NASA's Mars Odyssey orbiter heard no signal from the Phoenix Mars Lander when it listened from orbit while passing over Phoenix 60 times last week. Odyssey had also listened for a signal from Phoenix during periods in January and February. During the third campaign, April 5 through April 9, the sun stayed above the horizon continuously at the arctic site where Phoenix completed its mission in 2008.
|Artist concept of NASA's Mars Odyssey orbiter. Image credit: NASA/JPL
The solar-powered lander examined ice, soil and atmosphere at the site for two months longer than its planned three-month mission before succumbing to seasonal decline in sunlight. It was not designed to withstand winter conditions. However, in case it did, NASA has used Odyssey to listen for the signals that Phoenix would have transmitted if abundant spring sunshine revived the lander.
"In the unlikely event that Phoenix had survived the harsh Martian arctic winter and been able to achieve a power-positive state with the return of continuous sunshine, there is a very high likelihood that one or more of these 60 overflights would have overlapped with a transmission attempt by the lander," said Chad Edwards, chief telecommunications engineer for the Mars Exploration Program at NASA's Jet Propulsion Laboratory, Pasadena, Calif.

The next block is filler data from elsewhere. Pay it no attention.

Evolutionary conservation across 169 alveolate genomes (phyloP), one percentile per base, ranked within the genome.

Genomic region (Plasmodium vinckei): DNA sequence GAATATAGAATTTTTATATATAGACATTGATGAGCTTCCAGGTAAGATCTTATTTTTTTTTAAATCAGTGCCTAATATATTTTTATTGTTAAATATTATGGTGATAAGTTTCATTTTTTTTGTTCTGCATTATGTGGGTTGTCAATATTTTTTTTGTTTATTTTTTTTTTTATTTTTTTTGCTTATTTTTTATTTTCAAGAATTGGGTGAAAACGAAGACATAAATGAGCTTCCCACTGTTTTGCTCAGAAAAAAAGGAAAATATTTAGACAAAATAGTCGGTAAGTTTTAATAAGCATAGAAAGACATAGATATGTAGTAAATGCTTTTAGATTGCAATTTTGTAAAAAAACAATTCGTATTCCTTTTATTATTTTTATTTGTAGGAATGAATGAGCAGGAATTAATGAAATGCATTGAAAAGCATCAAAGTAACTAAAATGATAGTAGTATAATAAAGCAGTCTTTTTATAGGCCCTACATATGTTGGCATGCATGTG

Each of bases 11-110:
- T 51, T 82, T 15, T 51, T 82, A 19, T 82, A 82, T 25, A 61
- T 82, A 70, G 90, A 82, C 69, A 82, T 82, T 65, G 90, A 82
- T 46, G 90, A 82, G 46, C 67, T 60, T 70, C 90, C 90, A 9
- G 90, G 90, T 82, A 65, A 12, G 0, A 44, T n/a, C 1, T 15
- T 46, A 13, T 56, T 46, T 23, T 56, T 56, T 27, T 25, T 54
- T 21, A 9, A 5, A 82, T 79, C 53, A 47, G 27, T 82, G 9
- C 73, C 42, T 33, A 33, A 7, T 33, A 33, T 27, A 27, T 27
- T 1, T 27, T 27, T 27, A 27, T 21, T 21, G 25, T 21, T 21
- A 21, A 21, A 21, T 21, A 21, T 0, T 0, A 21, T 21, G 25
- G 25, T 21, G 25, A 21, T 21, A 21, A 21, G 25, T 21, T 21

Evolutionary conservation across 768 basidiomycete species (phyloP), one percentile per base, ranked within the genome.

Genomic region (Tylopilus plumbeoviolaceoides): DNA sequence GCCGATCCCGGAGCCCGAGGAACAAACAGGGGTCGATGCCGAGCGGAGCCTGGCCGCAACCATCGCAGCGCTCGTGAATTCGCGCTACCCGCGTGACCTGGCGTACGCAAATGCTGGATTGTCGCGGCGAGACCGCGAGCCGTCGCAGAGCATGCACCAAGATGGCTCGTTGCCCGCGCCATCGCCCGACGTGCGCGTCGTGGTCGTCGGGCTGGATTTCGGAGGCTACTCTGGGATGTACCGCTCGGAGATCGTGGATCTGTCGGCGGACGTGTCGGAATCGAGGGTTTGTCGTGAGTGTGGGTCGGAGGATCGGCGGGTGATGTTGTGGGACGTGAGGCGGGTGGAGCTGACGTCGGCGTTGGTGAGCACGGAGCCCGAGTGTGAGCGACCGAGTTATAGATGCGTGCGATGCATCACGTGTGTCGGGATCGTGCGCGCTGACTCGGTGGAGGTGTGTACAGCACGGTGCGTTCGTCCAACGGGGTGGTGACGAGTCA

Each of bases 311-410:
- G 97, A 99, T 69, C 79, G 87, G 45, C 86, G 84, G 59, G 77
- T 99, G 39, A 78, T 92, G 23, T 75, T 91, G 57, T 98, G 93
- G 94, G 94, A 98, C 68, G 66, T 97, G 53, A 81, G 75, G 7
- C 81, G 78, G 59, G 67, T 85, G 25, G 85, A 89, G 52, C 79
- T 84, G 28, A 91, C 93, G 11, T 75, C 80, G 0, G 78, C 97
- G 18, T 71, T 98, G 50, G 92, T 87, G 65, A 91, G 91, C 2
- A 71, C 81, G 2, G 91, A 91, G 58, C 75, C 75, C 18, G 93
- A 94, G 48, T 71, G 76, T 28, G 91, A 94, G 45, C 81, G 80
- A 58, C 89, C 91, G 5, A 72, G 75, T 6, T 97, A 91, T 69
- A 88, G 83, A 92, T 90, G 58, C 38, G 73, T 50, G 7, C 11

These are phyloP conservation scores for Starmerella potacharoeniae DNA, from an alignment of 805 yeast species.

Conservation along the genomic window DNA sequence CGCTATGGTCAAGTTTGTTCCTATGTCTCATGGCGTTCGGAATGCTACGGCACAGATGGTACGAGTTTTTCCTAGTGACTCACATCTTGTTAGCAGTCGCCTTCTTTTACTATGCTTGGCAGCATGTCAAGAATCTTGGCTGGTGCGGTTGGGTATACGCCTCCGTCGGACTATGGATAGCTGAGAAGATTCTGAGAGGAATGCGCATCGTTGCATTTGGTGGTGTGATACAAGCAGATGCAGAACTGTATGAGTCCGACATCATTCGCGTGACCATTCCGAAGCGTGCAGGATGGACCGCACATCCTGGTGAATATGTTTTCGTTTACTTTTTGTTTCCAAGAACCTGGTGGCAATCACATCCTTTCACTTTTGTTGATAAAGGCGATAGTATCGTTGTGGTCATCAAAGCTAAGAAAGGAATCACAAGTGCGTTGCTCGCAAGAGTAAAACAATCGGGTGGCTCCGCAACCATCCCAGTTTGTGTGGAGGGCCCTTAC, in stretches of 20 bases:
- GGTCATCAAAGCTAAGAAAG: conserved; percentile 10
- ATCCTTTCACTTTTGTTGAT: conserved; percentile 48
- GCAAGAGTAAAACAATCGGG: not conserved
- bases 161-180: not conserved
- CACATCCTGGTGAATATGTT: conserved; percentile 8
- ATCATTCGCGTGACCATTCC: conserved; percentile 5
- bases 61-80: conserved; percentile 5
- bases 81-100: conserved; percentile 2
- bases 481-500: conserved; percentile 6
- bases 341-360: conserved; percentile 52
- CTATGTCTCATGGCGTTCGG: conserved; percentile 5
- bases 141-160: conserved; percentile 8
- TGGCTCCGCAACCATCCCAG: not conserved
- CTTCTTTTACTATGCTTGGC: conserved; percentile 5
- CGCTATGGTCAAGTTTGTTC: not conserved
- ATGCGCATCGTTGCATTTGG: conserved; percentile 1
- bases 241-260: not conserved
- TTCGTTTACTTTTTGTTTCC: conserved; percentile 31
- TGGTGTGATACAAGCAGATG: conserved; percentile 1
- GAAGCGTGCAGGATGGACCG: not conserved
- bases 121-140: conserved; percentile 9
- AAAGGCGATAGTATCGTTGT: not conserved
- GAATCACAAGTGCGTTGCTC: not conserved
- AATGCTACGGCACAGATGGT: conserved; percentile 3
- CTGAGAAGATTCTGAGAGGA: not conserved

"This was the last of our three planned Phoenix search campaigns. The Mars program will evaluate the results in hand to assess whether further action is warranted," Edwards said.
Contact: Guy Webster
Jet Propulsion Laboratory, Pasadena, Calif.
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